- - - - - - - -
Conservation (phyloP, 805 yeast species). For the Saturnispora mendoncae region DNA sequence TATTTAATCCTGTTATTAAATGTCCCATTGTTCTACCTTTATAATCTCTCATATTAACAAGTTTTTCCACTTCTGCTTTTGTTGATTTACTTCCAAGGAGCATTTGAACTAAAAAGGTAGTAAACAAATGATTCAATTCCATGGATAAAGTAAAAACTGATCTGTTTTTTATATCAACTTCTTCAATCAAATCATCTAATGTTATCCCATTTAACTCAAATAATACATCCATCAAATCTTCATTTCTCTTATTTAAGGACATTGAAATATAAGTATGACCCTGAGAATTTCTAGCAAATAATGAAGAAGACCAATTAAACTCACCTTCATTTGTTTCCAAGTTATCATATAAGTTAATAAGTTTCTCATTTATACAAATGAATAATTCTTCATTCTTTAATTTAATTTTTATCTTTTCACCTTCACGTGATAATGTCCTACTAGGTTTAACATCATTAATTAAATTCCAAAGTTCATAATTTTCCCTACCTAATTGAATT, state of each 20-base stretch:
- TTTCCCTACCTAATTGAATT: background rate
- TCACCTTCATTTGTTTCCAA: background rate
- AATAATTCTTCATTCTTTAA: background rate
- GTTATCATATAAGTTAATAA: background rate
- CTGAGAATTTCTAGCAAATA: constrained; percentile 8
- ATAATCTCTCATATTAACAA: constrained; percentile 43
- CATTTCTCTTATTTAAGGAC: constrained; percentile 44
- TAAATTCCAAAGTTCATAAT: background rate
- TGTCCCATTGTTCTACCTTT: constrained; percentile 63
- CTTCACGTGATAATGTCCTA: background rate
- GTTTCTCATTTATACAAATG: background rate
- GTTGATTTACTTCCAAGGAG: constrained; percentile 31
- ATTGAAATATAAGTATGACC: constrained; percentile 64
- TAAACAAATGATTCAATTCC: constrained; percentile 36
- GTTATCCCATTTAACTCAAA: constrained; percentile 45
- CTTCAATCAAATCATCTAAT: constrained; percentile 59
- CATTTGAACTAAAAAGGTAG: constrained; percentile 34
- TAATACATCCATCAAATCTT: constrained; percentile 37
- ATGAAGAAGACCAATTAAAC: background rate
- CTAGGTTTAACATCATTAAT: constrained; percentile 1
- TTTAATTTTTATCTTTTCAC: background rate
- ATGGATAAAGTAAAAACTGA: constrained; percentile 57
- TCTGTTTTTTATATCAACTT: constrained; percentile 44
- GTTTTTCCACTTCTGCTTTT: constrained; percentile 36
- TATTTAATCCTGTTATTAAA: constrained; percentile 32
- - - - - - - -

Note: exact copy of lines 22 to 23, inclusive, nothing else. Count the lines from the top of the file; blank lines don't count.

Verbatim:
- TTTAATTTTTATCTTTTCAC: background rate
- ATGGATAAAGTAAAAACTGA: constrained; percentile 57